Future Cinema

Course Site for Future Cinema 1 (and sometimes Future Cinema 2: Applied Theory) at York University, Canada

November 20th Qs — Alex

“I got really into it, probably too into it.” One participant of I Love Bees admitted. Another player supposedly braved a hurricane to recover a clue. Why are people becoming so invested in these games at the expense of their own safety? I wonder if this is not dissimilar to when you get really into a film or a book and accidentally ignore your partner when they try to talk to you—just in a more extreme way.

How do ARG marketing campaigns affect the sale of completely unrelated products? Are players of an ARG going to be interested in playing the videogame/movie/product being advertised if the game/movie/thing has nothing to do with the ARG experience?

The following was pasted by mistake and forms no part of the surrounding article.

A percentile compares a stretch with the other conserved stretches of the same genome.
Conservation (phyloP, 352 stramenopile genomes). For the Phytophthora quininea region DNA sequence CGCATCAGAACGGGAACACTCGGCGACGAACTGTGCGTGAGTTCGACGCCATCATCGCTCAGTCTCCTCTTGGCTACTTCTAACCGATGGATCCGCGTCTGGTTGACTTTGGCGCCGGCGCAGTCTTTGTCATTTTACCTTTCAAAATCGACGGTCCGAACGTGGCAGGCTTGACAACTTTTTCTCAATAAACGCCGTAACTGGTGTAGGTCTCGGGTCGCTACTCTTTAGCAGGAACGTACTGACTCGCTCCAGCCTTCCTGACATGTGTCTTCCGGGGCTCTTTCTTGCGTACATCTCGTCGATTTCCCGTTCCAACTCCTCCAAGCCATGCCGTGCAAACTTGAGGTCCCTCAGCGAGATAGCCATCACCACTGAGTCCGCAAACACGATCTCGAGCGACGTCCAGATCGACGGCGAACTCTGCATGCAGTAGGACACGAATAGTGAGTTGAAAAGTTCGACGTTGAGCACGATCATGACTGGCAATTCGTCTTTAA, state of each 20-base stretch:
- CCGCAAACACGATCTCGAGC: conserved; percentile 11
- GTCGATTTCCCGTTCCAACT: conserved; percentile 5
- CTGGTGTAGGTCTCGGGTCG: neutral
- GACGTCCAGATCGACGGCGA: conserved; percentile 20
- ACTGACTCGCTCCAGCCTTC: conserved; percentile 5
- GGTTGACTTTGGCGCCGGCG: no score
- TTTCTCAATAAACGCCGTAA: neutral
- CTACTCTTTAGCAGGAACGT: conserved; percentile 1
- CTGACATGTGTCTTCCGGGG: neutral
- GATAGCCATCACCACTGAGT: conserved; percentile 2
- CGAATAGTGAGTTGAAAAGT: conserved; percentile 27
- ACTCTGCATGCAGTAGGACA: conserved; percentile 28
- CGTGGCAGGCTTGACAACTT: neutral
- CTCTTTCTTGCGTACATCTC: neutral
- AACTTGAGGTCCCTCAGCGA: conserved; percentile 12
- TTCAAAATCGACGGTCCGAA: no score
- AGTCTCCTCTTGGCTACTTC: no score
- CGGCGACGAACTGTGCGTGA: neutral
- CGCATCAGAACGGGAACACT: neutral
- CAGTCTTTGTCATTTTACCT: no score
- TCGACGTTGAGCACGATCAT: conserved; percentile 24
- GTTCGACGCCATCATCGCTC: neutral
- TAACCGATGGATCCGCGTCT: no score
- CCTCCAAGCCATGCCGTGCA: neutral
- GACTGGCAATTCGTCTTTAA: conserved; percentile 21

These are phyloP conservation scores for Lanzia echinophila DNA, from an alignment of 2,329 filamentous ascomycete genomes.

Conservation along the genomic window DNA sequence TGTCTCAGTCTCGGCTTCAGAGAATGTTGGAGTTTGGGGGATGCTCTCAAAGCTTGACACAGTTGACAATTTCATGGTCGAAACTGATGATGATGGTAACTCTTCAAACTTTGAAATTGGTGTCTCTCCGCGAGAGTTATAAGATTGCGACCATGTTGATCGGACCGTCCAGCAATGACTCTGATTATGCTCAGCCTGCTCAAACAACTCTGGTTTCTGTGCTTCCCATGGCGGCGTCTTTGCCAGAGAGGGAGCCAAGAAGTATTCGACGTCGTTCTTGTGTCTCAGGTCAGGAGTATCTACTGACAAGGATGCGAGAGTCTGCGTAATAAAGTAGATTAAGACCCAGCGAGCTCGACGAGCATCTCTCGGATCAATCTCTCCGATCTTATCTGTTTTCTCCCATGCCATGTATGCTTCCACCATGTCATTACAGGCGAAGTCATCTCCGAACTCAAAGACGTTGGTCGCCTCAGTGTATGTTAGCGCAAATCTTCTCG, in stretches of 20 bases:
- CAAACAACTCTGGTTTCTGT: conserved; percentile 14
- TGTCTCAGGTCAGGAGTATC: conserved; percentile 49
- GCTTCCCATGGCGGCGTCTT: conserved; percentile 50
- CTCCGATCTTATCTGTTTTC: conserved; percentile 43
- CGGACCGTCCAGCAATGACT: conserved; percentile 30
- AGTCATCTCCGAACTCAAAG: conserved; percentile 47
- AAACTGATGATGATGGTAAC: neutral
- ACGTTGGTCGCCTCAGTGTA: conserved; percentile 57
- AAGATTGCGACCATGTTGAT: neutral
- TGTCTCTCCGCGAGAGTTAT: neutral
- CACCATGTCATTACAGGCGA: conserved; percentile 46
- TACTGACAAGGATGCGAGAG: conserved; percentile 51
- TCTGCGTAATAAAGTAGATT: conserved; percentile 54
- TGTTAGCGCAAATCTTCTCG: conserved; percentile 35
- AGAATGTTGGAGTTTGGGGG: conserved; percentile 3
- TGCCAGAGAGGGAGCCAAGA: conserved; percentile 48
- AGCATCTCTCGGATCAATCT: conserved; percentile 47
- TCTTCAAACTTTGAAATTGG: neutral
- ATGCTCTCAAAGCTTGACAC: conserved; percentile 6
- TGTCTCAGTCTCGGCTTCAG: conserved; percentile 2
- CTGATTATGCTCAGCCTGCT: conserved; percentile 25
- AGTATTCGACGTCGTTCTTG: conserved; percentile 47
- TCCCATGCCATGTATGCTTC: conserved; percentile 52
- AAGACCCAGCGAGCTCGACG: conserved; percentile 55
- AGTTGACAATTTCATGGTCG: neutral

“You can describe anything as a game. A court of law is a game. An election cycle is a game. Life itself is a game.” I like this quote from the Jejune reading, but I was wondering if deliberate, intentional participation is necessary for something to be considered a game, or for someone to be considered a player?

The ARGs we have talked about so far have all seemed to be extremely popular and successful. Have ARGs not caught on as a widespread marketing tool due to logistical/ economic reasons, or are there a multitude of unsuccessful ARGs that we haven’t discussed?

Wed, November 20 2019 » Future Cinema